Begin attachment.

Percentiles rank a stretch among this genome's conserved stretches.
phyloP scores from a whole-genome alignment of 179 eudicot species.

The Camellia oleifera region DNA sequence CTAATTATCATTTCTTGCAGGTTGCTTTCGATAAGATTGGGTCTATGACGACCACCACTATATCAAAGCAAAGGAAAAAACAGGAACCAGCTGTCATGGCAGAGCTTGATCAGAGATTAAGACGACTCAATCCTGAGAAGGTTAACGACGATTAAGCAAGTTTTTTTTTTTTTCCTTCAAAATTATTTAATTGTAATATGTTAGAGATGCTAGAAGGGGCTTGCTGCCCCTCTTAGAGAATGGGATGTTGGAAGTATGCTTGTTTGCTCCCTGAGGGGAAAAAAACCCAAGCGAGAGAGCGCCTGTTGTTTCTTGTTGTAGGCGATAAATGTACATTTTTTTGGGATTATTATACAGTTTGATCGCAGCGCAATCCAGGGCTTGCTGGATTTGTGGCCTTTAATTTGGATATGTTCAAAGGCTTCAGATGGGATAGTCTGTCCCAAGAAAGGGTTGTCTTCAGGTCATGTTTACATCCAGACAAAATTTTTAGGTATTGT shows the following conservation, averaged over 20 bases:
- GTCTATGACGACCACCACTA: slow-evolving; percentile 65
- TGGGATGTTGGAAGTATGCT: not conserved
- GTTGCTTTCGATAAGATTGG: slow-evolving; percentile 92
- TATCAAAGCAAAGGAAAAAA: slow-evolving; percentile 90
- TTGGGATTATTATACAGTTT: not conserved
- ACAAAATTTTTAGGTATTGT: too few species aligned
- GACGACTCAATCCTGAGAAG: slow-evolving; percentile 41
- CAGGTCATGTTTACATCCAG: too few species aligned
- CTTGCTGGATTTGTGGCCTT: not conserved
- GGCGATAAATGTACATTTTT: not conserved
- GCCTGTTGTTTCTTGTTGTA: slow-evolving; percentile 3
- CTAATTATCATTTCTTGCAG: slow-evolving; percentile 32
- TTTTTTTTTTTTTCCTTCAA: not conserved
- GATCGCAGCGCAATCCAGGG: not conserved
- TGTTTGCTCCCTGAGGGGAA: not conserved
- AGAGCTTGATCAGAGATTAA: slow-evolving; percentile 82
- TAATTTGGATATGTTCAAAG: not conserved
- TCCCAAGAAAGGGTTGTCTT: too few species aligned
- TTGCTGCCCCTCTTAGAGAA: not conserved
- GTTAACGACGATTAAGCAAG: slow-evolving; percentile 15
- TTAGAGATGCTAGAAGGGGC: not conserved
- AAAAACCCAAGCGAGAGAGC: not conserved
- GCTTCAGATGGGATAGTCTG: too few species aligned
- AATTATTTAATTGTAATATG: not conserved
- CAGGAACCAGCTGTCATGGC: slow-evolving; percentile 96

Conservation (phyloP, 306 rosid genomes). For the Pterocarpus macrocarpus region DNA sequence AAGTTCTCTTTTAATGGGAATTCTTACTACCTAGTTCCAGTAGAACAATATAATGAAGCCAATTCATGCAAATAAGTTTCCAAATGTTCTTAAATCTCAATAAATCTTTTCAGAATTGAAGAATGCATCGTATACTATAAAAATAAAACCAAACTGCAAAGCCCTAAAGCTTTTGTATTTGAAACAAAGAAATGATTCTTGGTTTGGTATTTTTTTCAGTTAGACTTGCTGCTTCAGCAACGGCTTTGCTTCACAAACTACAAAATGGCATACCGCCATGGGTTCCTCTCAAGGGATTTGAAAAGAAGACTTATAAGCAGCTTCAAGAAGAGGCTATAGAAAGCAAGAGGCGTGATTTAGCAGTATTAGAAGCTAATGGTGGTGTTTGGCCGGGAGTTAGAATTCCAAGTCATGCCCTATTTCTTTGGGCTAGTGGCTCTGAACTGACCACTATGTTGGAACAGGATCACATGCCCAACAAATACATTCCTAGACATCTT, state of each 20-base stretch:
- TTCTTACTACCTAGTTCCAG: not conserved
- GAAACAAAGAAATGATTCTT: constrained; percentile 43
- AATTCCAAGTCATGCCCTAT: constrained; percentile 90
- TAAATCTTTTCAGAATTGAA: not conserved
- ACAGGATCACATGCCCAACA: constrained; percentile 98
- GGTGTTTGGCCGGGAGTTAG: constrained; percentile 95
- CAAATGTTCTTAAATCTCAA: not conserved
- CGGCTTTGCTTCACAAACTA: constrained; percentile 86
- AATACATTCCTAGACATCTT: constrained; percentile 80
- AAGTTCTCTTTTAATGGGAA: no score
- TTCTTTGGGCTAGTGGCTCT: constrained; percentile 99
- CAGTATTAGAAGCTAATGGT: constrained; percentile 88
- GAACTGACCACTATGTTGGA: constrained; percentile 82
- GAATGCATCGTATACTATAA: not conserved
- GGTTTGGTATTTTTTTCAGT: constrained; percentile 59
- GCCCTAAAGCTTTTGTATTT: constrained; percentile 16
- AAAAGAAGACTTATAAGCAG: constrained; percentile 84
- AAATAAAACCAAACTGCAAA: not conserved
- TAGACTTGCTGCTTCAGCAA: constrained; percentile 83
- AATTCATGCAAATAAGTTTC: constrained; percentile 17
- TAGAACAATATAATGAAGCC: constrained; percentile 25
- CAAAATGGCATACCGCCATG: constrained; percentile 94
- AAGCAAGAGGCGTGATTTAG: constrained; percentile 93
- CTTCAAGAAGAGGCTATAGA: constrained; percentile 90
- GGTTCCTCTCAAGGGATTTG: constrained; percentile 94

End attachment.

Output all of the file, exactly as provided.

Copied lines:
Percentiles rank a stretch among this genome's conserved stretches.
phyloP scores from a whole-genome alignment of 179 eudicot species.

The Camellia oleifera region DNA sequence CTAATTATCATTTCTTGCAGGTTGCTTTCGATAAGATTGGGTCTATGACGACCACCACTATATCAAAGCAAAGGAAAAAACAGGAACCAGCTGTCATGGCAGAGCTTGATCAGAGATTAAGACGACTCAATCCTGAGAAGGTTAACGACGATTAAGCAAGTTTTTTTTTTTTTCCTTCAAAATTATTTAATTGTAATATGTTAGAGATGCTAGAAGGGGCTTGCTGCCCCTCTTAGAGAATGGGATGTTGGAAGTATGCTTGTTTGCTCCCTGAGGGGAAAAAAACCCAAGCGAGAGAGCGCCTGTTGTTTCTTGTTGTAGGCGATAAATGTACATTTTTTTGGGATTATTATACAGTTTGATCGCAGCGCAATCCAGGGCTTGCTGGATTTGTGGCCTTTAATTTGGATATGTTCAAAGGCTTCAGATGGGATAGTCTGTCCCAAGAAAGGGTTGTCTTCAGGTCATGTTTACATCCAGACAAAATTTTTAGGTATTGT shows the following conservation, averaged over 20 bases:
- GTCTATGACGACCACCACTA: slow-evolving; percentile 65
- TGGGATGTTGGAAGTATGCT: not conserved
- GTTGCTTTCGATAAGATTGG: slow-evolving; percentile 92
- TATCAAAGCAAAGGAAAAAA: slow-evolving; percentile 90
- TTGGGATTATTATACAGTTT: not conserved
- ACAAAATTTTTAGGTATTGT: too few species aligned
- GACGACTCAATCCTGAGAAG: slow-evolving; percentile 41
- CAGGTCATGTTTACATCCAG: too few species aligned
- CTTGCTGGATTTGTGGCCTT: not conserved
- GGCGATAAATGTACATTTTT: not conserved
- GCCTGTTGTTTCTTGTTGTA: slow-evolving; percentile 3
- CTAATTATCATTTCTTGCAG: slow-evolving; percentile 32
- TTTTTTTTTTTTTCCTTCAA: not conserved
- GATCGCAGCGCAATCCAGGG: not conserved
- TGTTTGCTCCCTGAGGGGAA: not conserved
- AGAGCTTGATCAGAGATTAA: slow-evolving; percentile 82
- TAATTTGGATATGTTCAAAG: not conserved
- TCCCAAGAAAGGGTTGTCTT: too few species aligned
- TTGCTGCCCCTCTTAGAGAA: not conserved
- GTTAACGACGATTAAGCAAG: slow-evolving; percentile 15
- TTAGAGATGCTAGAAGGGGC: not conserved
- AAAAACCCAAGCGAGAGAGC: not conserved
- GCTTCAGATGGGATAGTCTG: too few species aligned
- AATTATTTAATTGTAATATG: not conserved
- CAGGAACCAGCTGTCATGGC: slow-evolving; percentile 96

Conservation (phyloP, 306 rosid genomes). For the Pterocarpus macrocarpus region DNA sequence AAGTTCTCTTTTAATGGGAATTCTTACTACCTAGTTCCAGTAGAACAATATAATGAAGCCAATTCATGCAAATAAGTTTCCAAATGTTCTTAAATCTCAATAAATCTTTTCAGAATTGAAGAATGCATCGTATACTATAAAAATAAAACCAAACTGCAAAGCCCTAAAGCTTTTGTATTTGAAACAAAGAAATGATTCTTGGTTTGGTATTTTTTTCAGTTAGACTTGCTGCTTCAGCAACGGCTTTGCTTCACAAACTACAAAATGGCATACCGCCATGGGTTCCTCTCAAGGGATTTGAAAAGAAGACTTATAAGCAGCTTCAAGAAGAGGCTATAGAAAGCAAGAGGCGTGATTTAGCAGTATTAGAAGCTAATGGTGGTGTTTGGCCGGGAGTTAGAATTCCAAGTCATGCCCTATTTCTTTGGGCTAGTGGCTCTGAACTGACCACTATGTTGGAACAGGATCACATGCCCAACAAATACATTCCTAGACATCTT, state of each 20-base stretch:
- TTCTTACTACCTAGTTCCAG: not conserved
- GAAACAAAGAAATGATTCTT: constrained; percentile 43
- AATTCCAAGTCATGCCCTAT: constrained; percentile 90
- TAAATCTTTTCAGAATTGAA: not conserved
- ACAGGATCACATGCCCAACA: constrained; percentile 98
- GGTGTTTGGCCGGGAGTTAG: constrained; percentile 95
- CAAATGTTCTTAAATCTCAA: not conserved
- CGGCTTTGCTTCACAAACTA: constrained; percentile 86
- AATACATTCCTAGACATCTT: constrained; percentile 80
- AAGTTCTCTTTTAATGGGAA: no score
- TTCTTTGGGCTAGTGGCTCT: constrained; percentile 99
- CAGTATTAGAAGCTAATGGT: constrained; percentile 88
- GAACTGACCACTATGTTGGA: constrained; percentile 82
- GAATGCATCGTATACTATAA: not conserved
- GGTTTGGTATTTTTTTCAGT: constrained; percentile 59
- GCCCTAAAGCTTTTGTATTT: constrained; percentile 16
- AAAAGAAGACTTATAAGCAG: constrained; percentile 84
- AAATAAAACCAAACTGCAAA: not conserved
- TAGACTTGCTGCTTCAGCAA: constrained; percentile 83
- AATTCATGCAAATAAGTTTC: constrained; percentile 17
- TAGAACAATATAATGAAGCC: constrained; percentile 25
- CAAAATGGCATACCGCCATG: constrained; percentile 94
- AAGCAAGAGGCGTGATTTAG: constrained; percentile 93
- CTTCAAGAAGAGGCTATAGA: constrained; percentile 90
- GGTTCCTCTCAAGGGATTTG: constrained; percentile 94